An instant classic

Doug Gulasy

Flashes, Zips follow recipe for exciting rivalry game


Golden Flashes’ senior forward Mike Scott shoots over Akron Zips’ sophomore forward Chris McKnight in the first half of the Golden Flashes’ 75-69 defeat of the Zips.


Credit: DKS Editors

It’s not a difficult recipe.

You just have to take two bitter rivals, stir in a double-digit comeback, sprinkle in some unique pregame festivities and add a raucous sellout crowd.

Mix all of that together and you get a classic rivalry game, like the Kent State men’s basketball team’s 75-69, come-from-behind victory against Akron on Wednesday night in the M.A.C. Center.

Just another game? Not really.

“You can’t deny it’s a different atmosphere,” senior forward Mike Scott said. “You can’t deny that. You just have to go into it with a level head and just handle your business and really not get overly excited about things because that’s when you make a lot of mistakes.”

The Flashes came into the game 10-0 at home, but they found a different atmosphere for this game. For the first time since the last home game against Akron, the Flashes played in front of a sold-out M.A.C. Center. Before the game began, the Athletic Department introduced a new live golden eagle mascot representing Kent State.

Kent State didn’t have the first half it wanted. Akron went into halftime up 35-25 because of hot shooting from behind the 3-point line.

“We played hard in the first half but not very smart, on offense or defense,” Kent State coach Jim Christian said. “And that was the challenge – that was the challenge for us coming out of the (Ohio) game (a 71-59 loss).”

“That’s what we worked on for two days in preparation for this one, is to learn from that. And in the second half we took, I thought, a huge step forward,” he added.

Akron’s crowd had the upper hand in the first half. As the Zips made outside shot after outside shot, the Akron faithful’s noise level drowned out the Kent State crowd. But as the Flashes came back, so did the cheers of the fans.

And the noise in the M.A.C. Center grew to almost deafening levels in the second half when the Flashes went on a 14-2 run to gain a lead they never relinquished.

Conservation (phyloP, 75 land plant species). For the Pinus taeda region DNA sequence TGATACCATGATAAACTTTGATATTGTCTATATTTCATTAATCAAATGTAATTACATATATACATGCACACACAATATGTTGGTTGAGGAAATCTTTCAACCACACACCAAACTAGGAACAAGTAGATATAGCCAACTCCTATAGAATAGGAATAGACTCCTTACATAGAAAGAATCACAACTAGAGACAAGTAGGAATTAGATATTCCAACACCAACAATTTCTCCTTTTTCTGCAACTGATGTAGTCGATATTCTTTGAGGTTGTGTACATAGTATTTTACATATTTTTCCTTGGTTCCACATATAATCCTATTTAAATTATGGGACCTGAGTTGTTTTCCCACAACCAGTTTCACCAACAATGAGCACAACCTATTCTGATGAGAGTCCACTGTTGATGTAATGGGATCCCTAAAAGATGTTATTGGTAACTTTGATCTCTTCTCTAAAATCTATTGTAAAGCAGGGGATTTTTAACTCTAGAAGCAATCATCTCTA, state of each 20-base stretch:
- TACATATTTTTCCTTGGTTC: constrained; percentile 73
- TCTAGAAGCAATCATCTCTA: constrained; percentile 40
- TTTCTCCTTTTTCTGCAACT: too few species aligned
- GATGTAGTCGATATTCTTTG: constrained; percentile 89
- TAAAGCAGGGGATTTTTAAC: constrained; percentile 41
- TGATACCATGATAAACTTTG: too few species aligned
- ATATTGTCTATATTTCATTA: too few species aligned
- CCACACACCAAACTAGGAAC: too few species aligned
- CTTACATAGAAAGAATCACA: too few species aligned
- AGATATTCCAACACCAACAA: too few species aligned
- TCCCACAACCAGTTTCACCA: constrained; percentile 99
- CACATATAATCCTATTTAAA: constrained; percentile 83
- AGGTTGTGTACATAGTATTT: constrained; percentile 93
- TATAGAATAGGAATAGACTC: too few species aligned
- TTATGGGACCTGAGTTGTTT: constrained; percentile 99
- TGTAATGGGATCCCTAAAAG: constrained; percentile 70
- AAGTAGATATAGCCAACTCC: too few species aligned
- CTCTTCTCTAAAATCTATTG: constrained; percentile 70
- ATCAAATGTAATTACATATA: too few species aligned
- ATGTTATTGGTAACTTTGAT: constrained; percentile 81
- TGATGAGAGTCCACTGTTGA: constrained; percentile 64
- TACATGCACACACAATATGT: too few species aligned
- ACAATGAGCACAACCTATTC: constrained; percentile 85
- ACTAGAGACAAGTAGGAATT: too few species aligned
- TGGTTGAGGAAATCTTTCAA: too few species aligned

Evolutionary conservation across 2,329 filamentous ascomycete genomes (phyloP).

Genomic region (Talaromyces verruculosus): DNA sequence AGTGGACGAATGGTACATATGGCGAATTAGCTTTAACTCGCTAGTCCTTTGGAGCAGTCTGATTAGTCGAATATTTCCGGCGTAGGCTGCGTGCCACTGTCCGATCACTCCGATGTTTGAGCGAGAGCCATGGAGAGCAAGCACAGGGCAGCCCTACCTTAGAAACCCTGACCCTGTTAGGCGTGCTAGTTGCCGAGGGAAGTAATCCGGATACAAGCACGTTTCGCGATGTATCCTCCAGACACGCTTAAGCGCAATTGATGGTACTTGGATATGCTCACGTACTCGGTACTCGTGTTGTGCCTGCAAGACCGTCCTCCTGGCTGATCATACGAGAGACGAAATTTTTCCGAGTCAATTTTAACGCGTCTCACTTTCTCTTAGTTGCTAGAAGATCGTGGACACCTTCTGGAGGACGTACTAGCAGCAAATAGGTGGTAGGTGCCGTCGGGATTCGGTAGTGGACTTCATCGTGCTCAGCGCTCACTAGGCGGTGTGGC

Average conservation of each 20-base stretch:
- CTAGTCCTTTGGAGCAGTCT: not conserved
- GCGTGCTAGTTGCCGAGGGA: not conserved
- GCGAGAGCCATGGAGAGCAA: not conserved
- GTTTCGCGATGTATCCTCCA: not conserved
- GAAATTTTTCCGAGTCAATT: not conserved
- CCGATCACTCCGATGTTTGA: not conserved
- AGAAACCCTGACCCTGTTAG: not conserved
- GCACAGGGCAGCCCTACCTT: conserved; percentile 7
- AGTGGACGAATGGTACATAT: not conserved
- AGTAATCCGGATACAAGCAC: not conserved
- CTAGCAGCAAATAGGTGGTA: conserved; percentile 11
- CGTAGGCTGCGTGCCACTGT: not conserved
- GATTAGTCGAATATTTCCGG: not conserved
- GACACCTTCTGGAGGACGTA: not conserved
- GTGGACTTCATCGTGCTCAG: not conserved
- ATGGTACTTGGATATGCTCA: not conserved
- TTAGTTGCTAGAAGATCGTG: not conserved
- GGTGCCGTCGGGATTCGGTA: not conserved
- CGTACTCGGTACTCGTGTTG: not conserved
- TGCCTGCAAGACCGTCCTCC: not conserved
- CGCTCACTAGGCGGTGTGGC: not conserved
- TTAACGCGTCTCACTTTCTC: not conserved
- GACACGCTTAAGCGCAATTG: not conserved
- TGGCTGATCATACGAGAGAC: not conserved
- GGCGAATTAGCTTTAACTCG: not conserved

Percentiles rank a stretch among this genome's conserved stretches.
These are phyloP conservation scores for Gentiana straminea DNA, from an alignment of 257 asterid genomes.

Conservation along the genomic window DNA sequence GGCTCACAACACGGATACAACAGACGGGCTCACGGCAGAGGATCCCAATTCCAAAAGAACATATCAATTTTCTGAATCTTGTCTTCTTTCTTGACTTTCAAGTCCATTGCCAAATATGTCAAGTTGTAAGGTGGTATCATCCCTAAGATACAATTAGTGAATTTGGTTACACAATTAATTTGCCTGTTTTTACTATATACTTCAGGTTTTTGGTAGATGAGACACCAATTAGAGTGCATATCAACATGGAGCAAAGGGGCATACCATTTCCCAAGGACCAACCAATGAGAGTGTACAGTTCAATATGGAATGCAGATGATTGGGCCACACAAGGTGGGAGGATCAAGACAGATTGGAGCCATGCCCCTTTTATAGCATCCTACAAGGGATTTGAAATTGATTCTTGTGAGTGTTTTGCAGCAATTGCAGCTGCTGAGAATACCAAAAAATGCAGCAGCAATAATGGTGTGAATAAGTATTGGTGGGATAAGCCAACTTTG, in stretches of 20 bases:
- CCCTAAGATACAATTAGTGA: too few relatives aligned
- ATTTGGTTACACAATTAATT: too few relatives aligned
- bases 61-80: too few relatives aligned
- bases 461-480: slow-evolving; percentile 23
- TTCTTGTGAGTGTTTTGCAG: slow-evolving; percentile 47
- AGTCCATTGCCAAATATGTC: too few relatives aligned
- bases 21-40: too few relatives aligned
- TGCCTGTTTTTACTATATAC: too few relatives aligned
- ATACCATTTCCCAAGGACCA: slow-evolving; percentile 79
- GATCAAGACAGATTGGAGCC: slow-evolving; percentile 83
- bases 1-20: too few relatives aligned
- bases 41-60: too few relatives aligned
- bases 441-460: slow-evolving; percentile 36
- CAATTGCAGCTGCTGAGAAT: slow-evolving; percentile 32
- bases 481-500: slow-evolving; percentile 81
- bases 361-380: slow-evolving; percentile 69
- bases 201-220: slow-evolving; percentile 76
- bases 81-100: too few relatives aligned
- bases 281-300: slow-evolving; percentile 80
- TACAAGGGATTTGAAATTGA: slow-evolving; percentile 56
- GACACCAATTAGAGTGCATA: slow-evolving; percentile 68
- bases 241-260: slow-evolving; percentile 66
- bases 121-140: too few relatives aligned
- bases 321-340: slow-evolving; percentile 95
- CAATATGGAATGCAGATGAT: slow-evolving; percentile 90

Akron coach Keith Dambrot said the crowd of 6,516 was louder than others his team had experienced, and Kent State’s players said they drew intensity from it.

“The energy of the crowd was great,” sophomore guard Chris Singletary said. “(For the) Kent-Akron game, it’s always going to be like that. It’s real easy to feed off of it, and it helped a lot.”

Every player who stepped onto the court contributed to the win, Christian said.

“We always look at the stat sheets and look at points,” Christian said. “But sometimes it’s just making a hustle play or sometimes it’s getting a rebound and just being in the right spot and following the game plan. Those are positive contributions, and that’s what I thought we got tonight.”

Of course, the game didn’t end the way either team wanted it to end. A hard foul by Akron’s Steve McNees resulted in Flashes forward Haminn Quaintance getting into a shoving match with Zips forward Quade Milum.

The officials had to restrain other players, the Kent State student section threw objects at Akron players and a female Kent State fan suffered an injured foot during the fight. After Christian got onto the arena microphone and told the fans not to throw anything, Kent State Director of Athletics Laing Kennedy went to the student section and implored it to cheer.

Although no players were ejected, MAC officials have requested the videotape from each team and will decide if further action should be taken.



Record: Western Michigan 10-8,4-1 (MAC)

When: Sunday, January 27

Where: M.A.C. Center

Time: 2 p.m.

Listen in: WNIR 100.1 FM (Bill Needle),

Black Squirrel Radio

Key to game: Containing Western Michigan’s 3-point shooting. The Broncos make an average of about eight 3-pointers a game and shoot 37.3 percent from behind the arc, led by guards Derek Drews (43 percent) and David Kool (39.6 percent). The Flashes have to keep Western Michigan from getting hot from outside because otherwise, they could be in for a long afternoon.

Players and coaches for both teams called the incident a “heat of the moment” occurrence and said what happened won’t carry over to the next game, March 9 at Akron.

Contact men’s basketball reporter Doug Gulasy at [email protected].